- Food cost is the ratio of how much a dish costs to how much revenue it generates.
- There are two formulas used to calculate a food cost percentage — the actual food cost formula and the ideal food cost formula.
- The recommended food cost percentage is between 20-35%.
It takes about four steps to calculate food cost percentage, which doesn’t sound too difficult. But when you count the number of ingredients in each dish, and the number of dishes on your menu, the amount of number-crunching you have to do really adds up.
The food cost percentage formula is one of the most important when running any restaurant business. It indicates whether you’re on the path of making or losing money, as well as which exact ingredients should be substituted.
If you’re just starting out, however, it’s common not to know how to calculate food cost percentage. This article explains the exact formula and every step needed to figure the optimal food cost percentage for your establishment.
What Is the Food Cost Percentage Formula?
Before digging into each individual ingredient and dish, it helps to know what the food cost percentage formula actually looks like.
Food cost refers to the ratio of ingredient costs (inventory) and the revenue generated by those ingredients (sales). Food cost is usually presented in the form of a percentage.
There are two different food cost percentage formulas — one to calculate actual food costs, and one to calculate ideal food costs.
Actual food cost
Knowing your actual food cost starts with inventory. The ingredients you have on hand have a corresponding dollar value, and monitoring how much is used, or spent, during a certain time period is a good measure of how much actually goes toward food cost. (This is the same formula used when calculating the cost of goods sold, or COGS, in most businesses.)
Here is the actual food cost formula:
(Beginning inventory + purchases – ending inventory) ÷ food sales = actual food cost
At the beginning of the week, list all the ingredients you have in inventory along with each one’s value. If you make any additional food purchases during the week, list these down as well. Then, at the end of the week, take inventory again. Also calculate for the week’s total sales.
Add the value of the beginning inventory to any purchases made, then subtract the value of the ending inventory. This will give you the value or cost of what was spent during the entire week. Then, divide this number by the week’s food sales, and you will get your actual food cost.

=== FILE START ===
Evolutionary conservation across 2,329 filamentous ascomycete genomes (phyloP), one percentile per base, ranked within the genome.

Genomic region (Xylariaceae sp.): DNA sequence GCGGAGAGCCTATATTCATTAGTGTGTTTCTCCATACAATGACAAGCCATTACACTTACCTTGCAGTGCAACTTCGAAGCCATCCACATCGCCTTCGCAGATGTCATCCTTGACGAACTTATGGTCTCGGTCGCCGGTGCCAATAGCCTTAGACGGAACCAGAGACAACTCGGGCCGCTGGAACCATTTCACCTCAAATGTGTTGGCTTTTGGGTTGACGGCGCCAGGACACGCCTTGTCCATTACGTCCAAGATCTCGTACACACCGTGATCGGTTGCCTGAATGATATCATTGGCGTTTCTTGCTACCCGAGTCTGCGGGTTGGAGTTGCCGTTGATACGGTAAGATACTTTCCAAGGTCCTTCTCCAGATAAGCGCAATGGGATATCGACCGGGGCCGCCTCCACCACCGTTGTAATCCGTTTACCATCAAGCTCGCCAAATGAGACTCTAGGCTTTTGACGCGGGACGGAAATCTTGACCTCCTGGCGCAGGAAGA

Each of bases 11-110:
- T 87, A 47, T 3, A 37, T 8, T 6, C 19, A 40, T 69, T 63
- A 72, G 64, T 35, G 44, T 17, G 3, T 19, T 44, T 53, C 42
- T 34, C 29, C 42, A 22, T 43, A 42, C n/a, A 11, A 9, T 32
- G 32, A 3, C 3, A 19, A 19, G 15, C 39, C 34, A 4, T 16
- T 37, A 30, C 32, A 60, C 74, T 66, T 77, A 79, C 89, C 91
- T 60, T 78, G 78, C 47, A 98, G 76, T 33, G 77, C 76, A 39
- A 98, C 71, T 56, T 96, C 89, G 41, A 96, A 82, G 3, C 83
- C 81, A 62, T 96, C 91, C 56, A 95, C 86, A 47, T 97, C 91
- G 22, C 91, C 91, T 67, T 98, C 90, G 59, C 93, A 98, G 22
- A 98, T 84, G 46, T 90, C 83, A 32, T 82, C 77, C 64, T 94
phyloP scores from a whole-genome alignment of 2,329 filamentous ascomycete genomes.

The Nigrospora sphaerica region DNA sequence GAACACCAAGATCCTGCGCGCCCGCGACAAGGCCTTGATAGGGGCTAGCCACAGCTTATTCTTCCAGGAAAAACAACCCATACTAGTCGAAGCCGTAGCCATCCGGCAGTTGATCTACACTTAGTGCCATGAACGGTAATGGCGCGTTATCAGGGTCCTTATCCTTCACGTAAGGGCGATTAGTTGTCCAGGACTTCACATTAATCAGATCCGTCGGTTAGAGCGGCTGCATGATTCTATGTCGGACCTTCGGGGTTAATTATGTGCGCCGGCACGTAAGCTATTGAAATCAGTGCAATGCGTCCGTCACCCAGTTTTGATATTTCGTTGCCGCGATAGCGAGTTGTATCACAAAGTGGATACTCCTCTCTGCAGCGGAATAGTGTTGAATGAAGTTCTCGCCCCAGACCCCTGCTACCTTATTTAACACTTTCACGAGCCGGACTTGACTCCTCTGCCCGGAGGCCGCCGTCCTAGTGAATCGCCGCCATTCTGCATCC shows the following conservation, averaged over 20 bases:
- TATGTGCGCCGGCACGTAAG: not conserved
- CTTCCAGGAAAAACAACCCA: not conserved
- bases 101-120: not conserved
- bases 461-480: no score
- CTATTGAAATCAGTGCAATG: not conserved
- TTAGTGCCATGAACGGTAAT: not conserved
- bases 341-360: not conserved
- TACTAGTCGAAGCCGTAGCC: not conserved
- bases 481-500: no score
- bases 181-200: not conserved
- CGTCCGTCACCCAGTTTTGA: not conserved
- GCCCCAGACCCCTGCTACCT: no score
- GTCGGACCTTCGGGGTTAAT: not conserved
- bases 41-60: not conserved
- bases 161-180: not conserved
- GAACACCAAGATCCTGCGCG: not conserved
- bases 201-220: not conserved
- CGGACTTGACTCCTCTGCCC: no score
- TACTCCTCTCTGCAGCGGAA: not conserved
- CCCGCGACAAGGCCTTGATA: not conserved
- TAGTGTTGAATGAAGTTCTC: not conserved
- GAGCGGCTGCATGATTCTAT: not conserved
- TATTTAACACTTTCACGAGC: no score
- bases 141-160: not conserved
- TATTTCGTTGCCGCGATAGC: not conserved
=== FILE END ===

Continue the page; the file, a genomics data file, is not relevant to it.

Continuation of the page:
For example, say a matcha cafe has a beginning inventory of $5,000 worth of matcha powder, $4,500 of various milks, and $2,000 of sweeteners, which totals to $11,500. During the week, they purchased an additional $1,000 worth of milk. At the end of the week, their remaining inventory included $2,500 of matcha powder, $1,500 of sweetener, and $2,500 of milk. Their sales for the week were $15,000.
Applying the actual food cost formula, this would give us the following:
11,500 (beginning inventory) + 1,000 (purchases) – 6,500 (ending inventory) ÷ 15,000 (food sales) = 0.40
This reveals that the matcha cafe has an actual food cost of 40%.
Ideal food cost
The ideal food cost is the hypothetical percentage you would pay if everything went perfectly — no food spillage, waste, or portion inconsistencies. Although it doesn’t account for real life occurrences, the ideal food cost is used as a measure of comparison.
The formula for the ideal food cost is:
Food cost ÷ food sales = ideal food cost
In this formula, food cost is the cost of all ingredients on the plate, and food sales is the price paid by the customer for the dish.
To get the food cost, you have to figure the exact ingredient price of the portion size used on the plate. Do this for every ingredient, all the way to the spices and seasonings. Then, add the numbers together for the total food cost. Divide this total by the food sales to get the ideal food cost.
Following the above matcha cafe example, the ideal food cost of a matcha latte is broken down below:
$0.40 (1 teaspoon matcha powder) + $0.25 (2 teaspoons sweetener) + $0.55 (3/4 cup milk) = $1.20
If a restaurant sells each latte for $4.25, the ideal food cost calculation would be:
1.20 ÷ 4.25 = 0.282
The ideal food cost percentage for a matcha latte is 28%, which is about 12% below the actual cost. This discrepancy might be due to spilled ingredients, food spoilage, or not measuring portions or ingredients correctly.
It’s necessary to take control of the food costs in your kitchen. A good first step is knowing how to use food cost formulas.
How to Use the Food Cost Percentage Formulas
Your actual food cost and ideal food cost should be as close as possible. Experts interviewed by The National Restaurant Association recommend that restaurateurs keep food costs at an average of 33%. However, the general rule of thumb ranges anywhere between 20-35%.
The food cost percentage will naturally vary, depending on the type of restaurant, dish, or even the ingredients used. A fine dining restaurant that serves seafood and quality meats, for example, has a higher food cost percentage than fast food or quick service establishments that don’t usually make use of expensive ingredients.